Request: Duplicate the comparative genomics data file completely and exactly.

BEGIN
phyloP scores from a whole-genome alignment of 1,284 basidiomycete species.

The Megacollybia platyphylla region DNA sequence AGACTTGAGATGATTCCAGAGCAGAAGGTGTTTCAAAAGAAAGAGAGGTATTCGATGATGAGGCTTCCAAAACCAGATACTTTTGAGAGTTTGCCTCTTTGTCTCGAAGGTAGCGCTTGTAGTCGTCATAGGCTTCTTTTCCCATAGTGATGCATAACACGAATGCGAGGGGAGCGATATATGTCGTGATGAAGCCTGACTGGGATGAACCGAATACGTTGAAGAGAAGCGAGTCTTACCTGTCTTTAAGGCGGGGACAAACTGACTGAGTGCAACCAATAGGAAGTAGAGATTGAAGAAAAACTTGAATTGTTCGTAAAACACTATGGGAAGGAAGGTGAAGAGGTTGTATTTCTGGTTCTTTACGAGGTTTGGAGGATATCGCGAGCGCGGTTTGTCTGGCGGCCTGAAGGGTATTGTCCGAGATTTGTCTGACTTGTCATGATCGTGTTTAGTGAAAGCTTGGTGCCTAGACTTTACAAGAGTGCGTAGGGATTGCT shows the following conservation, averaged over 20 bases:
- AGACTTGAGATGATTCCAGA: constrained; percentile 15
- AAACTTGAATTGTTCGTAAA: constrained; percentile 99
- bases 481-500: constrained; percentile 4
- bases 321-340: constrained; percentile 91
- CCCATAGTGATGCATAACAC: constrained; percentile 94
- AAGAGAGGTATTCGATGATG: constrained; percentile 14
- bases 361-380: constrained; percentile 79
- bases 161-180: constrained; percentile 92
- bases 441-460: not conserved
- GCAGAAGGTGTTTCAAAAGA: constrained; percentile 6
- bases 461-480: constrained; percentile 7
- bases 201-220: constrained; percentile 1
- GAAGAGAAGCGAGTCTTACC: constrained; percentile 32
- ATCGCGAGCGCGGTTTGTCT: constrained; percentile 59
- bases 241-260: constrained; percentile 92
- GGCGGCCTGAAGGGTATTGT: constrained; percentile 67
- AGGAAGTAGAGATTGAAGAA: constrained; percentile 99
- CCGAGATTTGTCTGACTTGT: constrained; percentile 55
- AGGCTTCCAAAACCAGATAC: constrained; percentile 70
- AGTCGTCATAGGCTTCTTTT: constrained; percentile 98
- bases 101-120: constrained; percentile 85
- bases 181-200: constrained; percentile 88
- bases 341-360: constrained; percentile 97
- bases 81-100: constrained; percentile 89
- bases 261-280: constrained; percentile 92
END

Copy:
phyloP scores from a whole-genome alignment of 1,284 basidiomycete species.

The Megacollybia platyphylla region DNA sequence AGACTTGAGATGATTCCAGAGCAGAAGGTGTTTCAAAAGAAAGAGAGGTATTCGATGATGAGGCTTCCAAAACCAGATACTTTTGAGAGTTTGCCTCTTTGTCTCGAAGGTAGCGCTTGTAGTCGTCATAGGCTTCTTTTCCCATAGTGATGCATAACACGAATGCGAGGGGAGCGATATATGTCGTGATGAAGCCTGACTGGGATGAACCGAATACGTTGAAGAGAAGCGAGTCTTACCTGTCTTTAAGGCGGGGACAAACTGACTGAGTGCAACCAATAGGAAGTAGAGATTGAAGAAAAACTTGAATTGTTCGTAAAACACTATGGGAAGGAAGGTGAAGAGGTTGTATTTCTGGTTCTTTACGAGGTTTGGAGGATATCGCGAGCGCGGTTTGTCTGGCGGCCTGAAGGGTATTGTCCGAGATTTGTCTGACTTGTCATGATCGTGTTTAGTGAAAGCTTGGTGCCTAGACTTTACAAGAGTGCGTAGGGATTGCT shows the following conservation, averaged over 20 bases:
- AGACTTGAGATGATTCCAGA: constrained; percentile 15
- AAACTTGAATTGTTCGTAAA: constrained; percentile 99
- bases 481-500: constrained; percentile 4
- bases 321-340: constrained; percentile 91
- CCCATAGTGATGCATAACAC: constrained; percentile 94
- AAGAGAGGTATTCGATGATG: constrained; percentile 14
- bases 361-380: constrained; percentile 79
- bases 161-180: constrained; percentile 92
- bases 441-460: not conserved
- GCAGAAGGTGTTTCAAAAGA: constrained; percentile 6
- bases 461-480: constrained; percentile 7
- bases 201-220: constrained; percentile 1
- GAAGAGAAGCGAGTCTTACC: constrained; percentile 32
- ATCGCGAGCGCGGTTTGTCT: constrained; percentile 59
- bases 241-260: constrained; percentile 92
- GGCGGCCTGAAGGGTATTGT: constrained; percentile 67
- AGGAAGTAGAGATTGAAGAA: constrained; percentile 99
- CCGAGATTTGTCTGACTTGT: constrained; percentile 55
- AGGCTTCCAAAACCAGATAC: constrained; percentile 70
- AGTCGTCATAGGCTTCTTTT: constrained; percentile 98
- bases 101-120: constrained; percentile 85
- bases 181-200: constrained; percentile 88
- bases 341-360: constrained; percentile 97
- bases 81-100: constrained; percentile 89
- bases 261-280: constrained; percentile 92